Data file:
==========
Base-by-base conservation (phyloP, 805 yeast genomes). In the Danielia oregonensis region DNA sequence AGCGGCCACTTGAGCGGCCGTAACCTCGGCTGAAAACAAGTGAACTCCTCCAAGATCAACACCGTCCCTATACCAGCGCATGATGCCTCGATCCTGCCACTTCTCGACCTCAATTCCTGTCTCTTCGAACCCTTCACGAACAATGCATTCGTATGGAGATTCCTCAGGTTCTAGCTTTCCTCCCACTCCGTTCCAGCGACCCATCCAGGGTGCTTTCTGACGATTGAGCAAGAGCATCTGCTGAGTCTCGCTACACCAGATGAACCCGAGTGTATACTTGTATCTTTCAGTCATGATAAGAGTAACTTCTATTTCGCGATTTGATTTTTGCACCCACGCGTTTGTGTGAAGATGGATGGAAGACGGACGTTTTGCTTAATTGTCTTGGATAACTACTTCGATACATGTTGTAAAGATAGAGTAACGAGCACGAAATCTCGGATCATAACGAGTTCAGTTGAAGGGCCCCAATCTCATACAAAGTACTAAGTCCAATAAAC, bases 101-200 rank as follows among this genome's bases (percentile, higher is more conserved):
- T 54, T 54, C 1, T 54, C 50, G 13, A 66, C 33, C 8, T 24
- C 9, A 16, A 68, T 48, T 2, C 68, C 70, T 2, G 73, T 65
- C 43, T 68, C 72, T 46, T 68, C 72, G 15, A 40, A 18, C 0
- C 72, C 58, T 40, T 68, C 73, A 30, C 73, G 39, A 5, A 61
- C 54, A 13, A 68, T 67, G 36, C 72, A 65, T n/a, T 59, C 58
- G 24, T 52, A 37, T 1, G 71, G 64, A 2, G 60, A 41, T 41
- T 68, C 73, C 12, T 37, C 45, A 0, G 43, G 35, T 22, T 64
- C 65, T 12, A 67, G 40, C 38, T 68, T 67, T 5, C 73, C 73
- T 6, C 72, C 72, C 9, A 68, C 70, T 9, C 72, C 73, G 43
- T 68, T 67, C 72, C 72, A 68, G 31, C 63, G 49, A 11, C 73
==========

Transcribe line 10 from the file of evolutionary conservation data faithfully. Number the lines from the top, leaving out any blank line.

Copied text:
- T 6, C 72, C 72, C 9, A 68, C 70, T 9, C 72, C 73, G 43